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The Basics of Windows Mobile Personalization

May 17th, 2007 Jason Dunn

This article is aimed at people who are new to the Windows Mobile world - and if you’re reading this site, odds are, that’s not you (this article will eventually be published on But you may know someone who just got their first Windows Mobile smartphone or PDA, so feel free to share this article with them.

One of the greatest things about using a Windows Mobile smartphone or PDA is that the operating system running on the device is more powerful and flexible than anything else out there today – and that means a lot of benefit to you as the owner. Personalization is one benefit of having a flexible operating system – in the same way that people using Windows on a desktop or laptop computer change their desktop background, system sounds, cursors, themes, and even the colour of application windows to make it more personal, Windows Mobile can deliver many of the same benefits. This article is going to cover some of the ways in which you can personalize your Windows Mobile smartphone or PDA. I won’t go into great detail about each method – think of this as a 50,000 foot view of what’s possible. In future articles I’ll explore the exact steps required to do these things.

At the most basic level, nothing is more personal to you than the information about your life, and the built-in applications allow you to do bubble that information up in various ways. On Windows Mobile Professional smartphones (devices with touch-screens, commonly called Pocket PCs), you can configure a variety of today screen plug-ins. On my Palm Treo 750 for instance, there are plug-ins that allow you show not only your next appointment, but also upcoming appointments as well – meaning you can see much of your day at a glance. The Tasks plug-in allows you to keep track of your to-do list, and you can specify whether you want to see only high-priority tasks, only tasks due today, only tasks that are overdue – or any combination of those. Your owner information can also be displayed, so if you happen to misplace the device you’ll have a better chance of getting it back. The Treo 750 in particular has some unique plug-ins that make the Today screen extremely useful. They include a single-line contact lookup plug-in, a speed-dial plug-in that can be configured with either photos or text (meaning you just tap on the picture of someone to call them), an SMS (text message) plug-in that allows for one-click access to your text messages, and even an online search plug-in that loads up Google’s mobile site and delivers you search results. Palm did a superb job in adding their brand of personalization to the Today screen.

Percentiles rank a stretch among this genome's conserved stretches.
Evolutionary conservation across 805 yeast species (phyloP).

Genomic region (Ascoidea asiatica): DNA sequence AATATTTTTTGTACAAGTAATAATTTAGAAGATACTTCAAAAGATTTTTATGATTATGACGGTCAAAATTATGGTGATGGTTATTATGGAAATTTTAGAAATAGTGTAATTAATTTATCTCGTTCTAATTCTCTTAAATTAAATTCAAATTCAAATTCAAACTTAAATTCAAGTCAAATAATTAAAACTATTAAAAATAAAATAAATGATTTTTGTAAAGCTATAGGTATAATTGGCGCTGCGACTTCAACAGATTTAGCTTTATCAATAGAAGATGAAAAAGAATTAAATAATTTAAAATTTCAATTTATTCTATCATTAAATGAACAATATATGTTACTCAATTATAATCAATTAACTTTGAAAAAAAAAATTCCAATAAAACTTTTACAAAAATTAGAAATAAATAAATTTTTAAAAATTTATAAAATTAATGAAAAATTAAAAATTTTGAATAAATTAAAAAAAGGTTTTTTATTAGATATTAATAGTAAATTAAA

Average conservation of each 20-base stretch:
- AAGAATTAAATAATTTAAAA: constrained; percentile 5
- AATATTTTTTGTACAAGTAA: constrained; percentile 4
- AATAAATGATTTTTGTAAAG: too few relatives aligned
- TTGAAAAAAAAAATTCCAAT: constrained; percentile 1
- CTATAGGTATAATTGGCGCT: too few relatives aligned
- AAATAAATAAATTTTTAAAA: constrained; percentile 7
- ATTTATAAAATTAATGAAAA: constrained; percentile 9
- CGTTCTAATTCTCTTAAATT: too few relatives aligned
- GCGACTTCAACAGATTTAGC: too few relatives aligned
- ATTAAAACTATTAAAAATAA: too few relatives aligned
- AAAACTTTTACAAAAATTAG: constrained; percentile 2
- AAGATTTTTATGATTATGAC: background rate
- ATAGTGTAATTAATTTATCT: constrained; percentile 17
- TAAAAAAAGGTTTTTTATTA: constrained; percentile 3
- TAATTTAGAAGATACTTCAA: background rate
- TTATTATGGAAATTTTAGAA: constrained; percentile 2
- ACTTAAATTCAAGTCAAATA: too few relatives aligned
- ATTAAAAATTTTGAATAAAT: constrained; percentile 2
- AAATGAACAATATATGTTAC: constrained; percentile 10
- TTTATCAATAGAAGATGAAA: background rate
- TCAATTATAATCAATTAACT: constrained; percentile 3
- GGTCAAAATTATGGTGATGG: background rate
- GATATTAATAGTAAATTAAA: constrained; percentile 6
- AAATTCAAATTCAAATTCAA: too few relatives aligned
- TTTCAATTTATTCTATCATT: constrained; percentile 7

If you’re looking for things more advanced than the default plug-ins, Today-screen plug-ins designed by software developers take things to the next level: there are plug-ins that show you the current weather, plug-ins that keep track of your stock prices, plug-ins that you can use to launch your favorite applications, plug-ins that display recent news feed (RSS) items, and plug-ins that allow you to see your entire daily schedule in a visual way. There are also plug-ins that will display a Google calendar, show the device battery life and available storage memory, and even plug-ins that do nothing but display pictures. Windows Mobile has a large number of developers creating software for the platform, so there are a lot of options out there for selecting the best combination of plug-ins to suit your personalization needs. A great place to start looking for plug-ins is the Windows Mobile Certified Software Catalog.

The Today screen story is a bit more complicated when talking about Windows Mobile Standard smartphones (the kind without touchscreens). They don’t have plug-ins that you can easily turn off and on like you can with Windows Mobile Professional devices, and customizing the Today screen requires editing an XML file – though I should note that there are an increasing number of tools to help make this process easier than before. Hopefully a Windows Mobile Standard evolves further it will eventually be as easy to use as Windows Mobile Professional in this regard.

Last, but certainly not least, personalization can be achieved through what I call the “sights and sounds” of Windows Mobile. Like most mobile phones, Windows Mobile smartphones can have custom ring-tones: they can be downloaded from your mobile phone network (T-Mobile, Cingular, etc.), but they can also be loaded directly off your computer. This is a great option that means you can take any song you own, trim the part you want to make your ring tone, and you instantly have the exact ring tone you want. Or why not make your own ringtone from scratch? With inexpensive music looping and sampling programs such as Sony’s Acid Music Studio ($69.95 USD MSRSP) you can create short songs from included libraries of hundreds of sound effects (called “loops”). That’s what I did when I created over 30 different ringtones available for download from Smartphone Thoughts. So that’s the sounds, what about the sights?

Themes are a way in which you can customize the look of your smartphone or PDA. Themes not only change the Today screen background, they also change the color of the top and bottom navigation bars on your device. There are countless themes available for Windows Mobile Professional smartphones and PDAs free online: Pocket PC is one of my favorite resources, but there’s also, LittleThemes, and many others that can be found with a Live Search. Themes for Windows Mobile Standard smartphones are a bit less in number, because the tools for creating them haven’t been out as long, but a good place to start is at sites such as Mobile 9 , Kleinweder’s Skins, EkoPapers, and Juni’s Skins.